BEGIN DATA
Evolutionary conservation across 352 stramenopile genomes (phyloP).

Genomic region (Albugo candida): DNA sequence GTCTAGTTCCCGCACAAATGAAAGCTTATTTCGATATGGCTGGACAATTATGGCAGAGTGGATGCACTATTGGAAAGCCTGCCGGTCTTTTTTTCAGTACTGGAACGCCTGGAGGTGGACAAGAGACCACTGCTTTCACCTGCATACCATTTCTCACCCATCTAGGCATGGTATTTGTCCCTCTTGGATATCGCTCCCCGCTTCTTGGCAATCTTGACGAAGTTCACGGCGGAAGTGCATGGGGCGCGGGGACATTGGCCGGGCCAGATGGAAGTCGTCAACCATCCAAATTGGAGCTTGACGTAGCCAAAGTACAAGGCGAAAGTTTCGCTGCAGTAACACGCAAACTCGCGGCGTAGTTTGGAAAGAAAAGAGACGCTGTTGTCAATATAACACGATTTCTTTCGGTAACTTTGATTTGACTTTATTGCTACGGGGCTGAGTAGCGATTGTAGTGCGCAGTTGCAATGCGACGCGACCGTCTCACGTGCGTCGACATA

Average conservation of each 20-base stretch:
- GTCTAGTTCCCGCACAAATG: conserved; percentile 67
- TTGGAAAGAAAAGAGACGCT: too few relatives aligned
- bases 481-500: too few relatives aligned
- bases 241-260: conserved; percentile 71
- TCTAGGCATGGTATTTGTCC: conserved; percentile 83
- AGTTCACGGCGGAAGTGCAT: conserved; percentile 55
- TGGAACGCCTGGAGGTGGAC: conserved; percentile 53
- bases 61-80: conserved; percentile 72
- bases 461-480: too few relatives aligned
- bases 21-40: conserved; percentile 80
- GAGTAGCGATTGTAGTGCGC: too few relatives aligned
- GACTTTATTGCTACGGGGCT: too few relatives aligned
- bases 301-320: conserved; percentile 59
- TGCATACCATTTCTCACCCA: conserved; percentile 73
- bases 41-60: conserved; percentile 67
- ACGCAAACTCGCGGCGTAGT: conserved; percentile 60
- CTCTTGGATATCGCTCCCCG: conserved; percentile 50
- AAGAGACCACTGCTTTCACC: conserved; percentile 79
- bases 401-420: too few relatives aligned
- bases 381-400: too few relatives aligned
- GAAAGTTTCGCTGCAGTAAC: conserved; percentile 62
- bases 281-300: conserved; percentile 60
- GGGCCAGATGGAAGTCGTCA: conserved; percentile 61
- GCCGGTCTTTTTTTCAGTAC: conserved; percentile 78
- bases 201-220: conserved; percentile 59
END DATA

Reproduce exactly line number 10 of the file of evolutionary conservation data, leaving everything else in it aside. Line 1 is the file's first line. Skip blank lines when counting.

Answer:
- TGGAACGCCTGGAGGTGGAC: conserved; percentile 53